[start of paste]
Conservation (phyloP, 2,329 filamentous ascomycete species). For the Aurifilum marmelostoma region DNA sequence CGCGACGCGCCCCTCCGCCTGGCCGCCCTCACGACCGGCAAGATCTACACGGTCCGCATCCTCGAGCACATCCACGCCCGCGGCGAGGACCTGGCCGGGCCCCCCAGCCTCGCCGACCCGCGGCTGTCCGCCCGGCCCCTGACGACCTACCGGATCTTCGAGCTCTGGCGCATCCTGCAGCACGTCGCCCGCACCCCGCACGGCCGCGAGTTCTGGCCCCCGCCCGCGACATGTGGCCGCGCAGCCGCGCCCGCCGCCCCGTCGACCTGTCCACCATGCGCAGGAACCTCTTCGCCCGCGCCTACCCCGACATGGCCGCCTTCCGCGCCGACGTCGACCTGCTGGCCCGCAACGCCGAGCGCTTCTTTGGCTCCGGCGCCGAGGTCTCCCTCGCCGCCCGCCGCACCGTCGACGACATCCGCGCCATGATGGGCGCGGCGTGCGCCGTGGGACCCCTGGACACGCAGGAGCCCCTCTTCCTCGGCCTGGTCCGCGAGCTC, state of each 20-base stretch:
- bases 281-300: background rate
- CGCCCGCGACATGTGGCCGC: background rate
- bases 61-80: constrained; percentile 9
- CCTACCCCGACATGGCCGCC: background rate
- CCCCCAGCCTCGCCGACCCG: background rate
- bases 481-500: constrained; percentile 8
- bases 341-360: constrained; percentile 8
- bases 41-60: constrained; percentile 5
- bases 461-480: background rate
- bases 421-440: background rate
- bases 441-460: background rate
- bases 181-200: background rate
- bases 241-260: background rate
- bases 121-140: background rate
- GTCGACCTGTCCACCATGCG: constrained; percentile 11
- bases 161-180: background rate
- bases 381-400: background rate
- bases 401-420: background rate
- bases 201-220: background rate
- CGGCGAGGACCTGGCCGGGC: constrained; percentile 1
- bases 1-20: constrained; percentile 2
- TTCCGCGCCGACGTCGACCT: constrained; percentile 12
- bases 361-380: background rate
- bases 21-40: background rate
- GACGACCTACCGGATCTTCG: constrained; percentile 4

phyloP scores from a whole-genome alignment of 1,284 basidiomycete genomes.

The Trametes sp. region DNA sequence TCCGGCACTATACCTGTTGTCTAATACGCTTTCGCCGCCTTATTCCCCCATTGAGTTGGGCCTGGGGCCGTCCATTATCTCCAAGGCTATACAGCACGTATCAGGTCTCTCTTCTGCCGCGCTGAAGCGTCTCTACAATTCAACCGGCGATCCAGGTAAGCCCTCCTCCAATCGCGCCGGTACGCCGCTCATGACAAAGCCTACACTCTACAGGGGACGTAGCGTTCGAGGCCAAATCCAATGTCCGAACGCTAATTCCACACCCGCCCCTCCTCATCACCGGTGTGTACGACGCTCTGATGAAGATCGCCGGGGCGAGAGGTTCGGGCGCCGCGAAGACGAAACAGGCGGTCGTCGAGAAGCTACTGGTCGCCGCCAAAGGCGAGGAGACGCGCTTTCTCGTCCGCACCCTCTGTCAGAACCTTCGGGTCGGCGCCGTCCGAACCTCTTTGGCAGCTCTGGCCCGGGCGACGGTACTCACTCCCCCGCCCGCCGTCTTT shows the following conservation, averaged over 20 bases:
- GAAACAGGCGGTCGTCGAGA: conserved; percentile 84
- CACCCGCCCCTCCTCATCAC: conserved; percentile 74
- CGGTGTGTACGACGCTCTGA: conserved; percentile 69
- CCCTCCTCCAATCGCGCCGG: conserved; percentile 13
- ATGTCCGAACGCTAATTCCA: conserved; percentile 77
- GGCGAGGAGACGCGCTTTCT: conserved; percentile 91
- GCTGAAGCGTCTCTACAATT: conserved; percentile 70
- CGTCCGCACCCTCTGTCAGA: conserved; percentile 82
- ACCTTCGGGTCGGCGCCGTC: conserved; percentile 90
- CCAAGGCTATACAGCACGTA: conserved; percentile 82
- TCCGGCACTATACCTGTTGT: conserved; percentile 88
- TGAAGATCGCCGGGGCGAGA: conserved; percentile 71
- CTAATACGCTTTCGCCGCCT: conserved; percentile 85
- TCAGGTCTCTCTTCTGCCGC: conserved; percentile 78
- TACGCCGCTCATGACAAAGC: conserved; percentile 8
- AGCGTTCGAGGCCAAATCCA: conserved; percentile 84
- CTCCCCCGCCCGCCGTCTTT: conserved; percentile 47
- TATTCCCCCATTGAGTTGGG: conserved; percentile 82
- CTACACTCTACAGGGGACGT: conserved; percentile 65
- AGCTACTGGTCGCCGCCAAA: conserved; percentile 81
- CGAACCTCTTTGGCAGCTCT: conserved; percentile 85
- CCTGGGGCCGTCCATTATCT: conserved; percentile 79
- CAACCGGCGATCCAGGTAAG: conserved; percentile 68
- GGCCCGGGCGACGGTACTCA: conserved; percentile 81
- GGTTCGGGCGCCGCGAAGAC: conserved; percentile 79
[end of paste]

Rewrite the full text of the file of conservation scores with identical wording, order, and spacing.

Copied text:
Conservation (phyloP, 2,329 filamentous ascomycete species). For the Aurifilum marmelostoma region DNA sequence CGCGACGCGCCCCTCCGCCTGGCCGCCCTCACGACCGGCAAGATCTACACGGTCCGCATCCTCGAGCACATCCACGCCCGCGGCGAGGACCTGGCCGGGCCCCCCAGCCTCGCCGACCCGCGGCTGTCCGCCCGGCCCCTGACGACCTACCGGATCTTCGAGCTCTGGCGCATCCTGCAGCACGTCGCCCGCACCCCGCACGGCCGCGAGTTCTGGCCCCCGCCCGCGACATGTGGCCGCGCAGCCGCGCCCGCCGCCCCGTCGACCTGTCCACCATGCGCAGGAACCTCTTCGCCCGCGCCTACCCCGACATGGCCGCCTTCCGCGCCGACGTCGACCTGCTGGCCCGCAACGCCGAGCGCTTCTTTGGCTCCGGCGCCGAGGTCTCCCTCGCCGCCCGCCGCACCGTCGACGACATCCGCGCCATGATGGGCGCGGCGTGCGCCGTGGGACCCCTGGACACGCAGGAGCCCCTCTTCCTCGGCCTGGTCCGCGAGCTC, state of each 20-base stretch:
- bases 281-300: background rate
- CGCCCGCGACATGTGGCCGC: background rate
- bases 61-80: constrained; percentile 9
- CCTACCCCGACATGGCCGCC: background rate
- CCCCCAGCCTCGCCGACCCG: background rate
- bases 481-500: constrained; percentile 8
- bases 341-360: constrained; percentile 8
- bases 41-60: constrained; percentile 5
- bases 461-480: background rate
- bases 421-440: background rate
- bases 441-460: background rate
- bases 181-200: background rate
- bases 241-260: background rate
- bases 121-140: background rate
- GTCGACCTGTCCACCATGCG: constrained; percentile 11
- bases 161-180: background rate
- bases 381-400: background rate
- bases 401-420: background rate
- bases 201-220: background rate
- CGGCGAGGACCTGGCCGGGC: constrained; percentile 1
- bases 1-20: constrained; percentile 2
- TTCCGCGCCGACGTCGACCT: constrained; percentile 12
- bases 361-380: background rate
- bases 21-40: background rate
- GACGACCTACCGGATCTTCG: constrained; percentile 4

phyloP scores from a whole-genome alignment of 1,284 basidiomycete genomes.

The Trametes sp. region DNA sequence TCCGGCACTATACCTGTTGTCTAATACGCTTTCGCCGCCTTATTCCCCCATTGAGTTGGGCCTGGGGCCGTCCATTATCTCCAAGGCTATACAGCACGTATCAGGTCTCTCTTCTGCCGCGCTGAAGCGTCTCTACAATTCAACCGGCGATCCAGGTAAGCCCTCCTCCAATCGCGCCGGTACGCCGCTCATGACAAAGCCTACACTCTACAGGGGACGTAGCGTTCGAGGCCAAATCCAATGTCCGAACGCTAATTCCACACCCGCCCCTCCTCATCACCGGTGTGTACGACGCTCTGATGAAGATCGCCGGGGCGAGAGGTTCGGGCGCCGCGAAGACGAAACAGGCGGTCGTCGAGAAGCTACTGGTCGCCGCCAAAGGCGAGGAGACGCGCTTTCTCGTCCGCACCCTCTGTCAGAACCTTCGGGTCGGCGCCGTCCGAACCTCTTTGGCAGCTCTGGCCCGGGCGACGGTACTCACTCCCCCGCCCGCCGTCTTT shows the following conservation, averaged over 20 bases:
- GAAACAGGCGGTCGTCGAGA: conserved; percentile 84
- CACCCGCCCCTCCTCATCAC: conserved; percentile 74
- CGGTGTGTACGACGCTCTGA: conserved; percentile 69
- CCCTCCTCCAATCGCGCCGG: conserved; percentile 13
- ATGTCCGAACGCTAATTCCA: conserved; percentile 77
- GGCGAGGAGACGCGCTTTCT: conserved; percentile 91
- GCTGAAGCGTCTCTACAATT: conserved; percentile 70
- CGTCCGCACCCTCTGTCAGA: conserved; percentile 82
- ACCTTCGGGTCGGCGCCGTC: conserved; percentile 90
- CCAAGGCTATACAGCACGTA: conserved; percentile 82
- TCCGGCACTATACCTGTTGT: conserved; percentile 88
- TGAAGATCGCCGGGGCGAGA: conserved; percentile 71
- CTAATACGCTTTCGCCGCCT: conserved; percentile 85
- TCAGGTCTCTCTTCTGCCGC: conserved; percentile 78
- TACGCCGCTCATGACAAAGC: conserved; percentile 8
- AGCGTTCGAGGCCAAATCCA: conserved; percentile 84
- CTCCCCCGCCCGCCGTCTTT: conserved; percentile 47
- TATTCCCCCATTGAGTTGGG: conserved; percentile 82
- CTACACTCTACAGGGGACGT: conserved; percentile 65
- AGCTACTGGTCGCCGCCAAA: conserved; percentile 81
- CGAACCTCTTTGGCAGCTCT: conserved; percentile 85
- CCTGGGGCCGTCCATTATCT: conserved; percentile 79
- CAACCGGCGATCCAGGTAAG: conserved; percentile 68
- GGCCCGGGCGACGGTACTCA: conserved; percentile 81
- GGTTCGGGCGCCGCGAAGAC: conserved; percentile 79